From the phenomenon of BarCamp culture and Yahoo's own Open Hack Days, hack events have spread through the worldwide tech community at fantastic pace, bringing together people with passion for building new toys, experiments and enhancements, embracing the data open on the web. Working alone or forming teams, people find software bugbears to fix or look for something altogether new and inspiring. One of the more recent and strongest developments in hack culture is the emergence of industry-specific events, such as last weekend's Boston Music Hack Day, the fourth Music Hack Day (and first in the U.S.).
Given its specific subject matter, Music Hack had focus, expertise, and passion at an intensity you would not find otherwise. Organizers struck a good balance between hacking time and presentations. We ran workshops early, giving crash courses in the APIs and technologies of the event supporters, and the three panels brought together an awe-inspiring array of developers and entrepreneurs--veterans and innovators of music on the web. All attendees shared a love and passion for music, so the quality and intensity of their followups and questions were high.
The panels were outstanding. Music Discovery, Starting a Music Business and The Future of Music, brought together together established social-web successes Last.FM and The Hype Machine; long time music outlets like NPR Music, music education via Berklee College of Music; newer startups like machine-listening outfit The Echo Nest and live music obsessives Songkick; music retailers Amie Street, CDBaby, and Limewire; and music in gaming from Harmonix (of Rock Band and early-Guitar Hero credit) and Conduit Labs (music games for the web.)
Being in the concentrated presence of expertise and experience like this was inspirational. There was no filler and because the audience had music smarts already, nothing was dumbed down.
One aside from panels was: As the current generation of music discovery service grows in popularity, the music world is being changed on a more fundamental level beyond retail methods and the internet/radio balance. In a world where music is discovered through quality, style and any number of user-configured variables, the idea of megastars and glitzy fame taking all the attention of the audience is going to change. Music on the internet, and the ability to build exciting applications using it is going to allow more artists to establish sustainable fan-bases.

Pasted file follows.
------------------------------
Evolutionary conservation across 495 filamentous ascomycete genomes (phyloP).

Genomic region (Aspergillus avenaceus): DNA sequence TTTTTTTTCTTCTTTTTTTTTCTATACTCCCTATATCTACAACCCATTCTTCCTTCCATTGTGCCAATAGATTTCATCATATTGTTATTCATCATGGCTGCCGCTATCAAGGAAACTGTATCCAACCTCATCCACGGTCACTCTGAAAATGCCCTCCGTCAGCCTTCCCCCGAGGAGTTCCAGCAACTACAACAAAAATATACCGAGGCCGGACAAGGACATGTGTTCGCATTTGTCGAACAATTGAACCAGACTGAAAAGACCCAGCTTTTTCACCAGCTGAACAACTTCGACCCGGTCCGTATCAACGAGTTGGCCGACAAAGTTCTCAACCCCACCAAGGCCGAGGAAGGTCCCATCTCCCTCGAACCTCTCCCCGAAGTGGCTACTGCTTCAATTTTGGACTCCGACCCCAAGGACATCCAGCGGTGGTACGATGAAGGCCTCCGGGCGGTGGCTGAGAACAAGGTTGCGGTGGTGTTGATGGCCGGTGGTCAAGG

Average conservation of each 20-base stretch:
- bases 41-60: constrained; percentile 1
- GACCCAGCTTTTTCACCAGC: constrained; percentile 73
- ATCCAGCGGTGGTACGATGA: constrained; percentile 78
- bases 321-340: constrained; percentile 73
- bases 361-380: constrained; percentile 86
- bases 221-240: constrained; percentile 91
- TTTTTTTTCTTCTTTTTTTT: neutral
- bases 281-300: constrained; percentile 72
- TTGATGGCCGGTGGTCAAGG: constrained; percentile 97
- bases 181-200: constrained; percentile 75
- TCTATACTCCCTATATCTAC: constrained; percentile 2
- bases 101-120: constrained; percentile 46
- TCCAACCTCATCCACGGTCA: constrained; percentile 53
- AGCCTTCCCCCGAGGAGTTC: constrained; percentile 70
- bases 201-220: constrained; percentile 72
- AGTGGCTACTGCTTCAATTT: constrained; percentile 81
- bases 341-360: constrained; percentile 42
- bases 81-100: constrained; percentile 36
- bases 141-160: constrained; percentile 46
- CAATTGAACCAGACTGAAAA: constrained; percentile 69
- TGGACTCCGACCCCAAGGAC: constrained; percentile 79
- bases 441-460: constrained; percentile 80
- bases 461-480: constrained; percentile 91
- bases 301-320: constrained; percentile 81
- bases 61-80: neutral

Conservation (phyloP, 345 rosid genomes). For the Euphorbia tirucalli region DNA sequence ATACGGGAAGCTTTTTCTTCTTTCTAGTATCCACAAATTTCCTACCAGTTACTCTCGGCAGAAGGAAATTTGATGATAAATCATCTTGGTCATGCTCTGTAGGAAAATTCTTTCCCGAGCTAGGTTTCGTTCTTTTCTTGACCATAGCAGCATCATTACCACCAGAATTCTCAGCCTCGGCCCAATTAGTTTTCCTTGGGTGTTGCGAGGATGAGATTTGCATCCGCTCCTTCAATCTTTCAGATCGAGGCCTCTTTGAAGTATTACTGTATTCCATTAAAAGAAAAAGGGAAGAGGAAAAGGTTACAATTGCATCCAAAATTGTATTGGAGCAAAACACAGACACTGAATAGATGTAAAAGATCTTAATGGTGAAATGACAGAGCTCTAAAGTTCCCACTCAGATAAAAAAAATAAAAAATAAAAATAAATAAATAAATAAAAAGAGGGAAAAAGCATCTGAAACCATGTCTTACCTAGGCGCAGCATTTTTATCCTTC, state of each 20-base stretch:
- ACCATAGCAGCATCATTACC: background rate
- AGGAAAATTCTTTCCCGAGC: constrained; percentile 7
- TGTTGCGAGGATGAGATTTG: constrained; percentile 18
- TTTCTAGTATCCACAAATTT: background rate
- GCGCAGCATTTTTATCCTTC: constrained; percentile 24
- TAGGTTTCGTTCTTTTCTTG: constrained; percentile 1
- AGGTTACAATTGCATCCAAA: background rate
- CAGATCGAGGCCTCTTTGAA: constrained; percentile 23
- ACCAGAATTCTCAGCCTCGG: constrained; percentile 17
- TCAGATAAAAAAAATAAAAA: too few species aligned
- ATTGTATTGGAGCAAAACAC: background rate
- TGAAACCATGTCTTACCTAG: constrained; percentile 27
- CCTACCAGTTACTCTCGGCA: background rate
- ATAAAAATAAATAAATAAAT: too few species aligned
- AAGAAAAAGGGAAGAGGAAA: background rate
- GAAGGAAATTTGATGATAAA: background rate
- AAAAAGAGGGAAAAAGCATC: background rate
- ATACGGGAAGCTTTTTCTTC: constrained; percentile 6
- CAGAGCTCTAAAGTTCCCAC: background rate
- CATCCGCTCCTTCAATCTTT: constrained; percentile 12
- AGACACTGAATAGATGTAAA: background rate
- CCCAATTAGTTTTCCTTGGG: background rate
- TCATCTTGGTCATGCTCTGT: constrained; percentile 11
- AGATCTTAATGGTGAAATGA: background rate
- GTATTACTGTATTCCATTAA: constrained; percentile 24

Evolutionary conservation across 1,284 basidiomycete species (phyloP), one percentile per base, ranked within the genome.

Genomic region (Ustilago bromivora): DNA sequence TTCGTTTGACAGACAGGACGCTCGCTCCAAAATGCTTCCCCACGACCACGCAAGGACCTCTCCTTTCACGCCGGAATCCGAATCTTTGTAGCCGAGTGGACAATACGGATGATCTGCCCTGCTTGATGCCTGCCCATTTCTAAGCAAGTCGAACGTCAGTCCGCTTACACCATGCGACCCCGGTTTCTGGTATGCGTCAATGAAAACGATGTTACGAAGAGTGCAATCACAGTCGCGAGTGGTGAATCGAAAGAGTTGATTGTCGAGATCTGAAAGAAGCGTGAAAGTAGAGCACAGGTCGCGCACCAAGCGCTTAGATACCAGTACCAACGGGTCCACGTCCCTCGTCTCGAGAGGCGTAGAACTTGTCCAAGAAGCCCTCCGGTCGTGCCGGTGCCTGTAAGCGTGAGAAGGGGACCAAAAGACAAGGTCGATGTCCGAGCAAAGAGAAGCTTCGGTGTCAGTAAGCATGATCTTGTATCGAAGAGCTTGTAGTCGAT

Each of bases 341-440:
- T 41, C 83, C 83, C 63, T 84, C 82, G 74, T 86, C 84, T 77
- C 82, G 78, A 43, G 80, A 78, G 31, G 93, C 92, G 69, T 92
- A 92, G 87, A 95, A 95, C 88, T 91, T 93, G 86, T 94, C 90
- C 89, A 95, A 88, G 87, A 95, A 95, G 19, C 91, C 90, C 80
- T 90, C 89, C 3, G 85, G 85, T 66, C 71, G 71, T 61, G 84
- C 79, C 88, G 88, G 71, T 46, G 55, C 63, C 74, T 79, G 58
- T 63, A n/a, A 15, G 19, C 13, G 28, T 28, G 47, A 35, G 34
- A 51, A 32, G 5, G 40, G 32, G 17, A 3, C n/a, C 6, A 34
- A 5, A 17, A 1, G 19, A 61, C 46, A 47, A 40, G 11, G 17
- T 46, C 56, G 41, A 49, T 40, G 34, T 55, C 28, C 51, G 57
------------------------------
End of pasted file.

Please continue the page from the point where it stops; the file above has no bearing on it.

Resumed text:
The flipsidealso highlighted in panelsis that the open nature of the web: the culture of sharing both data and media is in direct conflict with existing industry norms around licensing. How can you hack music if you can't legally get access to it?
At this Music Hack Day, two new technologies emerged that help with this and are well worth highlighting for everyone who wants to build hacks with music:
Playdar is the new project of Last.FM co-founder and former CTO Richard Jones. The man who invented scrobbling is leading development on a project to let applications access and play the music you already have already licensed on your personal machines. A service running on your computer handles resolution of artist and track names into playable URLs. Whether the file is on your laptop or on your media center back at home, Playdar can make it available. Playdar runs a local webservice for applications to authenticate with, and then play back music that you already legally possess. With Playdar, you can build applications that play music, without worrying about licensing files on your own server.
Where Playdar enables access to actual music, The Echo Nest is a service dedicated to providing detailed metadata about all music. Incredibly detailed analysis of the music waveforms allows you to programmatically draw out files based on rhythm, pitch and timbre. Again, it opens up music hacking to many more developers without confronting the murky world of licensing the music itself.
For our part, Yahoo took the opportunity to show off YQL, seamlessly connecting together APIs from Last.FM and Yahoo! Music for music recommendations. You can already pull that in from our Community Open Tables site.
The 12 winning hacks are listed on the event wiki, including my personal favorites: the HTML5-demoing HTML5 Audio Annotating, where lyrics are sync'd to playing audio using JQuery and the Bowie S-S-S-Similarities hack, showing how Musically Intelligent Machines computational analysis of David Bowie's back-catalogue allows you to find the most Bowie moment of his entire career (and also the least). Finally, the overall winner Outlier FM pushes one's understanding of how the waveforms of music can be broken down by computers, sorted, rearranged and played back live in crazy, sometimes listenable mixes.
With past events in Amsterdam, Berlin, London, and Boston, Music Hack Day 5 is already in the works. It will take place in Stockholm, Sweden, on January 30-31, 2010. Congratulations to organizers Jon Pierce, Paul Lamere, Elissa Barret and Dave Haynes, as well as everyone who attended and made the event so welcoming, positive, and fun.
You can read back over people's comments from during the event by searching Twitter for #musichackdaybos.